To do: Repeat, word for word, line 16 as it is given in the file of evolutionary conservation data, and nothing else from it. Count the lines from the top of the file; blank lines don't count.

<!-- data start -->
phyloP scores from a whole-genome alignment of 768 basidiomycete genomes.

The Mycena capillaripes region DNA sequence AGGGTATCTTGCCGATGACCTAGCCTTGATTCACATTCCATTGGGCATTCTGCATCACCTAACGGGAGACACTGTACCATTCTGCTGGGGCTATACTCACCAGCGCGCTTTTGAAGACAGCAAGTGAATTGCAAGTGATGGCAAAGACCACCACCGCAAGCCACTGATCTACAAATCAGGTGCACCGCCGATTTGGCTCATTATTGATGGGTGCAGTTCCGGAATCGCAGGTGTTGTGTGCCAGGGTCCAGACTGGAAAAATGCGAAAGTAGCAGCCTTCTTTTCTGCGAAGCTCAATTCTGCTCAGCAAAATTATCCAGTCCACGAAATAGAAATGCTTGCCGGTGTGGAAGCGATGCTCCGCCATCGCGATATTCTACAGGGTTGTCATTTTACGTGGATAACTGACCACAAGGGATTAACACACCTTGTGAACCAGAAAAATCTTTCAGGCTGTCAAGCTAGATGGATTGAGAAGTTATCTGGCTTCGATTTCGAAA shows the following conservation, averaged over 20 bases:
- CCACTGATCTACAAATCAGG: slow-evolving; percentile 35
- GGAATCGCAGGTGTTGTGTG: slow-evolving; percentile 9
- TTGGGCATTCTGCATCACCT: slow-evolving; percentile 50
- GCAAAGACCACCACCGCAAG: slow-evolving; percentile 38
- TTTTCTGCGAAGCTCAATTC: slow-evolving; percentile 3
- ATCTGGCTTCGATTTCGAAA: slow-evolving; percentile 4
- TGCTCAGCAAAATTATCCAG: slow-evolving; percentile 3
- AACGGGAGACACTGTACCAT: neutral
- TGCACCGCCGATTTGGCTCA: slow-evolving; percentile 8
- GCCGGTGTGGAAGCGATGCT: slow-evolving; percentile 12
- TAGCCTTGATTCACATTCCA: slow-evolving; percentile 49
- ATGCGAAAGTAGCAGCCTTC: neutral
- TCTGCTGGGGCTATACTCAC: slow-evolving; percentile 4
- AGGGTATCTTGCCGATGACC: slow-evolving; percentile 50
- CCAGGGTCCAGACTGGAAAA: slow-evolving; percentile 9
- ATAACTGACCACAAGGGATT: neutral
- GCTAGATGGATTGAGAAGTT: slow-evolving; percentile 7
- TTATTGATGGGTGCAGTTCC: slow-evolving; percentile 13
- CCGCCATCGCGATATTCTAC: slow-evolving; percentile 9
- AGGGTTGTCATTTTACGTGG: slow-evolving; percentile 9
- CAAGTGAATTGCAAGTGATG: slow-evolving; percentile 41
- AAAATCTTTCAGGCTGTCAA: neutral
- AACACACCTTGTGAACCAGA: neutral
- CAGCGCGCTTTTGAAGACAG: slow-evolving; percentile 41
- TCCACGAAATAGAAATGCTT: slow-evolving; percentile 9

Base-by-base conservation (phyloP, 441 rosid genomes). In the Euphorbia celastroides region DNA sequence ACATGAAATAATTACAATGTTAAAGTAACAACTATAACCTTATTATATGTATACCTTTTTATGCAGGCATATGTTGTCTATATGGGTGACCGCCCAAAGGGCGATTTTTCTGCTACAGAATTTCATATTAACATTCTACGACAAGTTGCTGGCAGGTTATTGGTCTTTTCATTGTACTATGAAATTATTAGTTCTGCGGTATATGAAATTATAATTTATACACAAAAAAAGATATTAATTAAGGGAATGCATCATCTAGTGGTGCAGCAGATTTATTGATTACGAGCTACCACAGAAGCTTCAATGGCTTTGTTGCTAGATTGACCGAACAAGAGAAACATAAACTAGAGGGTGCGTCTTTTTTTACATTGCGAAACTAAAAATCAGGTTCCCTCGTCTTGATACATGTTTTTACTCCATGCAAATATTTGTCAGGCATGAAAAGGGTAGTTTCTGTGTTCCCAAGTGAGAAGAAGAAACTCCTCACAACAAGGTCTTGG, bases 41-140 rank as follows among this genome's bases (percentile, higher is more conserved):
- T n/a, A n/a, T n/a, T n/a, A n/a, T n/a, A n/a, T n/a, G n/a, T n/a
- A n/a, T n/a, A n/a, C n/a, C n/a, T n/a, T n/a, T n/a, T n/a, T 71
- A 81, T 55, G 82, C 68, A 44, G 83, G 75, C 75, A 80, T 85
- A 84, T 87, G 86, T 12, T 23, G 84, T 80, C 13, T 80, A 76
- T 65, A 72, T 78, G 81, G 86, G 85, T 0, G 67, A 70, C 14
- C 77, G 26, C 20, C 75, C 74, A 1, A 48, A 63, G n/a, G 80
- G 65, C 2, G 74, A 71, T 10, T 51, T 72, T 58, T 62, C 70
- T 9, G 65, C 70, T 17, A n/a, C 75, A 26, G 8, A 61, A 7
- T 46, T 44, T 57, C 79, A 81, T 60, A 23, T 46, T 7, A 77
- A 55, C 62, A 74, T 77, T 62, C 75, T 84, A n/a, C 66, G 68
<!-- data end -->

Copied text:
- AGGGTATCTTGCCGATGACC: slow-evolving; percentile 50